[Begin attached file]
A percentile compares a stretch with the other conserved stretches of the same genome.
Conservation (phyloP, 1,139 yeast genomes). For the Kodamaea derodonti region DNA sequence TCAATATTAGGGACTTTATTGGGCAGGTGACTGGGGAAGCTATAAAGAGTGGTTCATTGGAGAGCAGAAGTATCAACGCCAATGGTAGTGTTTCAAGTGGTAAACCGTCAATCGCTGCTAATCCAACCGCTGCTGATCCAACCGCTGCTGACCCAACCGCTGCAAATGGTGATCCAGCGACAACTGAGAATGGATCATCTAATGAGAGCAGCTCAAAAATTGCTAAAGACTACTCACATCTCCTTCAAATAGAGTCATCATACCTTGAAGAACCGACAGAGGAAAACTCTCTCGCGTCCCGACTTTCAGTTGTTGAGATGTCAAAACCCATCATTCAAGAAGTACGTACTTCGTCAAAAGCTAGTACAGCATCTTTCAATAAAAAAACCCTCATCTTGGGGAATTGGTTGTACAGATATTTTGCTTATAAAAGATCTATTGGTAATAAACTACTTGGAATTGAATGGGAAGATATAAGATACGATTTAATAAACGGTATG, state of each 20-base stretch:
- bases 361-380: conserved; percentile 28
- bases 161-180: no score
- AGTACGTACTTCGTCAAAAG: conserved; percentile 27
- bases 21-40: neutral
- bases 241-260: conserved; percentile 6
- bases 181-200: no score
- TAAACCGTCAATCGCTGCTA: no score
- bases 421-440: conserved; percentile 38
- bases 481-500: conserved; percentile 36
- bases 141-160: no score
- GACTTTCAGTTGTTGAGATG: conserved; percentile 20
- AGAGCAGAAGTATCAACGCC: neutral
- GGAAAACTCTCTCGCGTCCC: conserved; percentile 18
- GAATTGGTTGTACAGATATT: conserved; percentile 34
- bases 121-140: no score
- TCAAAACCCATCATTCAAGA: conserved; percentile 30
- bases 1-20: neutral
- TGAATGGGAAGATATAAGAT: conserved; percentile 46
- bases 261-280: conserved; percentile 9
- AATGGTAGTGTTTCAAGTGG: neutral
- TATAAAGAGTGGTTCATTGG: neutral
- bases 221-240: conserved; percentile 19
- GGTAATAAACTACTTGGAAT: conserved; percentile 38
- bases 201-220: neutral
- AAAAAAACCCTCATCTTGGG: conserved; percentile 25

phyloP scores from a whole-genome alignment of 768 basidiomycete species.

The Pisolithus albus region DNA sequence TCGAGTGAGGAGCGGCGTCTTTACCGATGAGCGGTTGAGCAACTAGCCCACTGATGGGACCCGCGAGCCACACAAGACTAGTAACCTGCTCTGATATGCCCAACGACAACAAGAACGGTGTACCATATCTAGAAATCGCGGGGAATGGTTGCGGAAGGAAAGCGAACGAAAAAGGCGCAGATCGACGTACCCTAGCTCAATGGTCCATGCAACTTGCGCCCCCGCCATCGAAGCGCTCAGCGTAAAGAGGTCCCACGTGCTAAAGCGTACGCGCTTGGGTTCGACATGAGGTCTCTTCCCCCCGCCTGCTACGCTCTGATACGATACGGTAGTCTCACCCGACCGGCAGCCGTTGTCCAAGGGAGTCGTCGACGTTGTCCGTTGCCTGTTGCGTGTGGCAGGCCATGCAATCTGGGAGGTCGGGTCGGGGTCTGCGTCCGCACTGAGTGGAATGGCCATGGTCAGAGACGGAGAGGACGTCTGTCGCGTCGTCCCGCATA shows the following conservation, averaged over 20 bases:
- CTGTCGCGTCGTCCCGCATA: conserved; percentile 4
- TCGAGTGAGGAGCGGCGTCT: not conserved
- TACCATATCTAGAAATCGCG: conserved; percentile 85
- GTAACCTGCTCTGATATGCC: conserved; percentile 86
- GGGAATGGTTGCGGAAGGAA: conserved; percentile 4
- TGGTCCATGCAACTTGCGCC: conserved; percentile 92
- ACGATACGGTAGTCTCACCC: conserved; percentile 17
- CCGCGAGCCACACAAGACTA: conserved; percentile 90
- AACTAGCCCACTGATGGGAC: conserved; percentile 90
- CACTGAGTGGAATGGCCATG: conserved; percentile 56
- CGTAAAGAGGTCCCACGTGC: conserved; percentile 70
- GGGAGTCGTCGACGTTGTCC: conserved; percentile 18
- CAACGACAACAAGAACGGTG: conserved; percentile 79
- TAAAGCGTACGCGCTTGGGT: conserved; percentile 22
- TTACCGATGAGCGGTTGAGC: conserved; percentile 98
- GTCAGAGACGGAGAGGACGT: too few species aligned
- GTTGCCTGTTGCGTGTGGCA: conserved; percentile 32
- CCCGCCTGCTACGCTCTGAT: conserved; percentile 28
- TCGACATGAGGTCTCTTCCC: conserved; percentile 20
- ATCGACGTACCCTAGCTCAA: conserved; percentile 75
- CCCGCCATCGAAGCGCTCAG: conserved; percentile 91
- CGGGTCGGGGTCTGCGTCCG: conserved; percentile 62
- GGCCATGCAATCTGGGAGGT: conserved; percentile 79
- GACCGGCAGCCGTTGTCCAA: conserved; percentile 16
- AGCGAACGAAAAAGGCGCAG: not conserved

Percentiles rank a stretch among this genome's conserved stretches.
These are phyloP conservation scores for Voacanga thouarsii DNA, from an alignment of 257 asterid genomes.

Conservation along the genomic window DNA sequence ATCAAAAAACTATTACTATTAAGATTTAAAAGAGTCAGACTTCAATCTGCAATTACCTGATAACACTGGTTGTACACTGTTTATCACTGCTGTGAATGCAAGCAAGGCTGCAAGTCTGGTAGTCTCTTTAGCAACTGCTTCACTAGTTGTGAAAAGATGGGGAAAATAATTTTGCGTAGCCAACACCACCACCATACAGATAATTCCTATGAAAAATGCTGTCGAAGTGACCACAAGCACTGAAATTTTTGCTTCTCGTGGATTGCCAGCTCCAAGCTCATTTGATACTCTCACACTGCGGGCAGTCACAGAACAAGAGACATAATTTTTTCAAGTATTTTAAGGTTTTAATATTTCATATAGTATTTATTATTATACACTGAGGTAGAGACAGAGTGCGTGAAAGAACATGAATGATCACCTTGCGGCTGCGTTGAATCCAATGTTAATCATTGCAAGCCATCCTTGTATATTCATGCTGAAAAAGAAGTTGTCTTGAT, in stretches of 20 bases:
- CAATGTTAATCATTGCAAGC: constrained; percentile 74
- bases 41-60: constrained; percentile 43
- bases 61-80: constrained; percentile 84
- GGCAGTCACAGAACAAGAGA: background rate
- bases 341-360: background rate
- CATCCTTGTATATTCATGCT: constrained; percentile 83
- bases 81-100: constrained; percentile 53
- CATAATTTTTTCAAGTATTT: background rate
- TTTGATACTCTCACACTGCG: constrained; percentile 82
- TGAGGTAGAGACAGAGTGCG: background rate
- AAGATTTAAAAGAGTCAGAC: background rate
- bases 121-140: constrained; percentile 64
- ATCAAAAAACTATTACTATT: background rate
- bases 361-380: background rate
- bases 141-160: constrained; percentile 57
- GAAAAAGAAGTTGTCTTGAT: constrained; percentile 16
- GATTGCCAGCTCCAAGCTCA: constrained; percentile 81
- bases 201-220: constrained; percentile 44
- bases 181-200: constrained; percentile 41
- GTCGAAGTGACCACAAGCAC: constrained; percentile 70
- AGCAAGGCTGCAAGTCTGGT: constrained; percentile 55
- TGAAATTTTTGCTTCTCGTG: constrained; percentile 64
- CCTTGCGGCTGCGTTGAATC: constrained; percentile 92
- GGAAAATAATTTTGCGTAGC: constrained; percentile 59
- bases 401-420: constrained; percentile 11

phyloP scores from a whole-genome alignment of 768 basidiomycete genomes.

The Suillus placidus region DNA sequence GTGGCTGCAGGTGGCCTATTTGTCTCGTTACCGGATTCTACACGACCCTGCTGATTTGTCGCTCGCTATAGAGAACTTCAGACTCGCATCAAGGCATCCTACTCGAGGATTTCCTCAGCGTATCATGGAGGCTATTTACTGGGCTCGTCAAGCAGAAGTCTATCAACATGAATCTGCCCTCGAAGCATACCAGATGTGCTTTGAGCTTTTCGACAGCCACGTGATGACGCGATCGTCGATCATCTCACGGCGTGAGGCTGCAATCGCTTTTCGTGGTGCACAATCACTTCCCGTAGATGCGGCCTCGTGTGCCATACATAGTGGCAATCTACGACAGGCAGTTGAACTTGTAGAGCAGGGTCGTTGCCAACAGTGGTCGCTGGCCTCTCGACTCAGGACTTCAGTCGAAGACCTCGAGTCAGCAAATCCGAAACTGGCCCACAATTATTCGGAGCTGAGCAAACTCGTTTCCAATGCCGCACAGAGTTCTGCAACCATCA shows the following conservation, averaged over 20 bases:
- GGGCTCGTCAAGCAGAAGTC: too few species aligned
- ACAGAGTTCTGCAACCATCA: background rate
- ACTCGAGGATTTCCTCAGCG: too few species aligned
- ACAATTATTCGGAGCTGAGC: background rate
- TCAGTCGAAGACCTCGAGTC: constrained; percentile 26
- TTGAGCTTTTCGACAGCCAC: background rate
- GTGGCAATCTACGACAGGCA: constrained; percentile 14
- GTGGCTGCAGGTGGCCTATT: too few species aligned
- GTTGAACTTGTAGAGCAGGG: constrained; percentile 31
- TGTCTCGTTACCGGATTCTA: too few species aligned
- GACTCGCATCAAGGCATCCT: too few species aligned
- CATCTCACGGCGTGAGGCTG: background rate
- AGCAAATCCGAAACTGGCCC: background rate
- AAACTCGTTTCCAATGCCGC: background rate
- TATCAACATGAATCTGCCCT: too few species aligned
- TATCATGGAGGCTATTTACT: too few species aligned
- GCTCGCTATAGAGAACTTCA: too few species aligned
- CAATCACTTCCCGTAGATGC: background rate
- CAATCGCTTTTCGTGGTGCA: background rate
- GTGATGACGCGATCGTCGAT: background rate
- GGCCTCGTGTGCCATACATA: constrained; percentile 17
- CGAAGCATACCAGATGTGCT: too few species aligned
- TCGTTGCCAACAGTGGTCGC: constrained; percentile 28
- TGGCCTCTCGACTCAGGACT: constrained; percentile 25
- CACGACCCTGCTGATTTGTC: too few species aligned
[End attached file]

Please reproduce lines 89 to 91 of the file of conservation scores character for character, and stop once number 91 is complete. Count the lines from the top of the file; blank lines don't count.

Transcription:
- TCAGTCGAAGACCTCGAGTC: constrained; percentile 26
- TTGAGCTTTTCGACAGCCAC: background rate
- GTGGCAATCTACGACAGGCA: constrained; percentile 14